Motshekga: “Every SA Child Must Learn To Use ICT”


The education community and public have for long held great expectations for the role of technology in teaching, learning, and instruction. This time, South African education department has chosen to take a step further in achieving this dream by making it mandatory for every child in the country to be conversant with the use of ICT.

The Basic Education Minister Angie Motshekga said on Monday that the use of information and communication technology (ICT) in SA’s schools is neither a “choice nor a luxury”.

“Every child must use ICT to learn‚” she said.

The minister reported this after South Africa accepted to join the “World Education Transformation Countries”; a programme designed to foster why and how countries at different levels of education change‚ as well as how education systems can be redefined and transformed to suite technological trend.

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Speaking on this, Motshekga acknowledged the fact that the country has for some time, faced difficulties in standardizing ICT. She said:

“We all share different challenges and risks in the management of change and transformation of our education system. We have had difficulties with introducing ICTs in our educations system‚ let alone utilizing ICTs.

We are at a point where ICTs cannot be regarded as a choice nor a luxury. Every child must use ICTs to learn.”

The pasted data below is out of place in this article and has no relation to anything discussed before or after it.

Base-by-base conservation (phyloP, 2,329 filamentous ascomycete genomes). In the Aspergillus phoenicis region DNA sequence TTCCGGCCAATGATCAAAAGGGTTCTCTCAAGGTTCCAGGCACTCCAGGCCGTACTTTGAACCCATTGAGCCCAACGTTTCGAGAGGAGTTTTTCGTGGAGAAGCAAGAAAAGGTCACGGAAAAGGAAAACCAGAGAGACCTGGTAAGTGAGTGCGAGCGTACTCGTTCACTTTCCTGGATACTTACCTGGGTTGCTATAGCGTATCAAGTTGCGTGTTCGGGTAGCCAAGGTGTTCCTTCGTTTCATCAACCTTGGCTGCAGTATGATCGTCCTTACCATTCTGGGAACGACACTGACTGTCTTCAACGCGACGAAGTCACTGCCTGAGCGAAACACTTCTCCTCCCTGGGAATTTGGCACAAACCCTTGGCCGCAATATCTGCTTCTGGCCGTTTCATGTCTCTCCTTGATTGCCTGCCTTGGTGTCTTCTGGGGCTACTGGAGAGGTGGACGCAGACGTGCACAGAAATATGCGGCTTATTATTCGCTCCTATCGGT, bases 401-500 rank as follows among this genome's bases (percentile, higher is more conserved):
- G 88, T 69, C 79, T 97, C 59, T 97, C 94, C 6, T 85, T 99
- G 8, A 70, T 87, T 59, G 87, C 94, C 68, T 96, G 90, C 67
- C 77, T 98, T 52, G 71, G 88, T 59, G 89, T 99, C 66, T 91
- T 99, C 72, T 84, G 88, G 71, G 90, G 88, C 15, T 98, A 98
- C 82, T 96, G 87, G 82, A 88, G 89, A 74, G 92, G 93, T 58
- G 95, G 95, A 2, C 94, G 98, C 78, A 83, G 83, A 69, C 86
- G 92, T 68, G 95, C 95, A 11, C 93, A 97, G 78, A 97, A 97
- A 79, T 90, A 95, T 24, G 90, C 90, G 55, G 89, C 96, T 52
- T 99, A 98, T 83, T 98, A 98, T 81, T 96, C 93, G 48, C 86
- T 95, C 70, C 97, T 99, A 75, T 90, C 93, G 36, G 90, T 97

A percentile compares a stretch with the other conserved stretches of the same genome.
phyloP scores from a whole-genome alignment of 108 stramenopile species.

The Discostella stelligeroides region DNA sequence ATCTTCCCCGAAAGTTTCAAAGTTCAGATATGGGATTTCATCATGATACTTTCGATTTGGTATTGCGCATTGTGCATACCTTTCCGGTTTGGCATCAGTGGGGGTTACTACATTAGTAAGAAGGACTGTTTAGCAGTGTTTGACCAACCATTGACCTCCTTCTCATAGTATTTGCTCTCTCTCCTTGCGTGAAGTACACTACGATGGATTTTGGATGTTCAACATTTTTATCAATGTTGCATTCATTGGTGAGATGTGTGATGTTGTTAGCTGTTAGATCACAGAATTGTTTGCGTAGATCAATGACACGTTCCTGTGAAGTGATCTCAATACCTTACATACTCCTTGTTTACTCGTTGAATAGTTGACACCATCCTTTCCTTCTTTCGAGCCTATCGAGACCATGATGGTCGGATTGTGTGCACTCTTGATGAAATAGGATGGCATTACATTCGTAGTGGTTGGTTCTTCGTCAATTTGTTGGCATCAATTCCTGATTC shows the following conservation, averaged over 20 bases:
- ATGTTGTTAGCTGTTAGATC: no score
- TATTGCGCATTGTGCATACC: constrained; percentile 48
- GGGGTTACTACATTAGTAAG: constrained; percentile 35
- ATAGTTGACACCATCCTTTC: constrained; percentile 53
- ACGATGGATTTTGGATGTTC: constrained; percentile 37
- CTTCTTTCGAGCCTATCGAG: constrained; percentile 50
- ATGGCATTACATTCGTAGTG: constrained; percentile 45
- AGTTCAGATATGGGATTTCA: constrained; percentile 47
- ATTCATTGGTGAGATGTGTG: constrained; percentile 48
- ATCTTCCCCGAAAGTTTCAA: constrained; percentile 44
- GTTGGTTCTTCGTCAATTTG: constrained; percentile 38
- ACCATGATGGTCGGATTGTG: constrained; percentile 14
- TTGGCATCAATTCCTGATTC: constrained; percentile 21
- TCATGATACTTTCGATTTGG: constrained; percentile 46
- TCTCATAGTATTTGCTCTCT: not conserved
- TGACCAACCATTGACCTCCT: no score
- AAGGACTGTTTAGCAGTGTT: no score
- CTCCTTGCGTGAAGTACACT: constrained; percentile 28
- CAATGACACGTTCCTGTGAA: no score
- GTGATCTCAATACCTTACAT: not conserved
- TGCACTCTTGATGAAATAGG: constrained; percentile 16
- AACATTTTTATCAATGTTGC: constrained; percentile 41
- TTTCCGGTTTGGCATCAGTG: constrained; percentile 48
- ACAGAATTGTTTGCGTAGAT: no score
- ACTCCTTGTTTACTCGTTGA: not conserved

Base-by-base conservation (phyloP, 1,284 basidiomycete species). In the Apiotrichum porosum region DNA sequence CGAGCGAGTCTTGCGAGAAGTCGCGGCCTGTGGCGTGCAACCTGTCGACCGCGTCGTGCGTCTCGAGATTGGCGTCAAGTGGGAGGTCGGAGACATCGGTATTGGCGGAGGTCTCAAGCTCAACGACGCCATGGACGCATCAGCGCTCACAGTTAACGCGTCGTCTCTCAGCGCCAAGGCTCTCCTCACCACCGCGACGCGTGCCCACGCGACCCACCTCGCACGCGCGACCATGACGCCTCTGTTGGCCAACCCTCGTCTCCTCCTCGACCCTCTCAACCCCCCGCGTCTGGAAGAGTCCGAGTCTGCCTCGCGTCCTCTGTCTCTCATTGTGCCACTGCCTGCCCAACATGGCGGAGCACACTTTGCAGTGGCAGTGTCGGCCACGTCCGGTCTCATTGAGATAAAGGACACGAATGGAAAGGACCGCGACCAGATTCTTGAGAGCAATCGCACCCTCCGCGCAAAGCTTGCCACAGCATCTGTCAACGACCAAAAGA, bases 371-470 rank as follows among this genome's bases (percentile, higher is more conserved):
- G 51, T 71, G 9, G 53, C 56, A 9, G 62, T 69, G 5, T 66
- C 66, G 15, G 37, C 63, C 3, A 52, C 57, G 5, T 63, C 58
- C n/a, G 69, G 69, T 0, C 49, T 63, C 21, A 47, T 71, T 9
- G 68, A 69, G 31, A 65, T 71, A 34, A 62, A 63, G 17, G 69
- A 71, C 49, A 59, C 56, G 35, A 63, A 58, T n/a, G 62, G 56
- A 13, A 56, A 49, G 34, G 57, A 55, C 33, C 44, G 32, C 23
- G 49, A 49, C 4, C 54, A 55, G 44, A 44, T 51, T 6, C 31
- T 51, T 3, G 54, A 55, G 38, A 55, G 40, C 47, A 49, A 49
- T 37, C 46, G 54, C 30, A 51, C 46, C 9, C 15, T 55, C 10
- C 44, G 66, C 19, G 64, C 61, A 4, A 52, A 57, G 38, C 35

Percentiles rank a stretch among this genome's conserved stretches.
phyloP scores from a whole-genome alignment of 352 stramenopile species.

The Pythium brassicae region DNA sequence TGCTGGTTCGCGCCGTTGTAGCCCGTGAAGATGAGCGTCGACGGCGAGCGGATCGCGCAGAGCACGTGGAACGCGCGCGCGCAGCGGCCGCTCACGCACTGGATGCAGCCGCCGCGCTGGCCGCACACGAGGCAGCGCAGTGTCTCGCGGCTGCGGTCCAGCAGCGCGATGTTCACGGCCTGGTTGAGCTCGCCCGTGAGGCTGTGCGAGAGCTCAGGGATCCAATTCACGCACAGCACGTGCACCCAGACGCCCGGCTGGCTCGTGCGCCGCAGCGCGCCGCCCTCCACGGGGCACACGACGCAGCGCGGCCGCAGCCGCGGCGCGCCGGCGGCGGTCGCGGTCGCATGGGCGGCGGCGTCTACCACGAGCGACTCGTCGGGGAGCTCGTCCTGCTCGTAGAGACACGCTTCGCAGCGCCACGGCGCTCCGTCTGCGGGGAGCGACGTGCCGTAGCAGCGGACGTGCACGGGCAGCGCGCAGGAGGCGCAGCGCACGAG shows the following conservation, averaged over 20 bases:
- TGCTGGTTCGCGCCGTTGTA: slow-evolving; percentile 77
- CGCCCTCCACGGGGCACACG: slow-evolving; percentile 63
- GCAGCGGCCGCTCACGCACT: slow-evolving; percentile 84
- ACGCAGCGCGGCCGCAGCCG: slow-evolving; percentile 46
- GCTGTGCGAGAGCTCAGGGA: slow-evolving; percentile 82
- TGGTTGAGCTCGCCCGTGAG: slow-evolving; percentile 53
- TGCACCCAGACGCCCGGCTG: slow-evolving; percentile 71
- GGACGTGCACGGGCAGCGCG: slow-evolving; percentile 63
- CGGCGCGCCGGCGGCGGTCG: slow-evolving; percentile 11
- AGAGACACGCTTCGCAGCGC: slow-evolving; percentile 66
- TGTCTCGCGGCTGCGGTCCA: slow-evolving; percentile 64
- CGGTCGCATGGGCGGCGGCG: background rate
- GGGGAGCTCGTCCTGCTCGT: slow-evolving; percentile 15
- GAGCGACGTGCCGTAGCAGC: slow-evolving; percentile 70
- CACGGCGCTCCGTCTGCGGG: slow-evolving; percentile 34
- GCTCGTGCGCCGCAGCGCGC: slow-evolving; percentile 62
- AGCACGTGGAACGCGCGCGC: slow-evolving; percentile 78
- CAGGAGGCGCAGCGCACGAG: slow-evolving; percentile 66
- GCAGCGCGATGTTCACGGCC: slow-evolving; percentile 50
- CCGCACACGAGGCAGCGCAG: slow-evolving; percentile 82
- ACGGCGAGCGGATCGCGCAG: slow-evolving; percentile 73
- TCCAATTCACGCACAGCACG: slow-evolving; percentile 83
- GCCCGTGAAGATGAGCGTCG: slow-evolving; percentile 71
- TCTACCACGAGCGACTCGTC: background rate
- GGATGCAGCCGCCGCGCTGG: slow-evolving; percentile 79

The Minister further added that by joining the programme‚ the country would be able to work with advanced countries who have had more experience with education transformation.

To push further to actualize the dream of introducing ICT in the education system, Gauteng’s Education MEC Panyaza Lesufi announced via twitter, the introduction of online registration in his province.

The department said it had switched to online applications “to enable planning and fair distribution of pupils”

The department won the right in the high court last year to have the final say on how many and which children are placed in a school‚ in consultation with the school’s governing body.

Hence, from Tuesday next week, parents will have to apply for a place for their child at a school near their workplace or home after online registration.

Registration facilities in areas in which parents are unlikely to have access will be provided but parents will have to bring their ID‚ the child’s birth certificate and proof of their work or home address to the school.

After registration, parents will receive an SMS confirming their application and then have two weeks, from Monday next week, to apply at the school in person.

The department said it had switched to online applications “to enable planning and fair distribution of pupils”.

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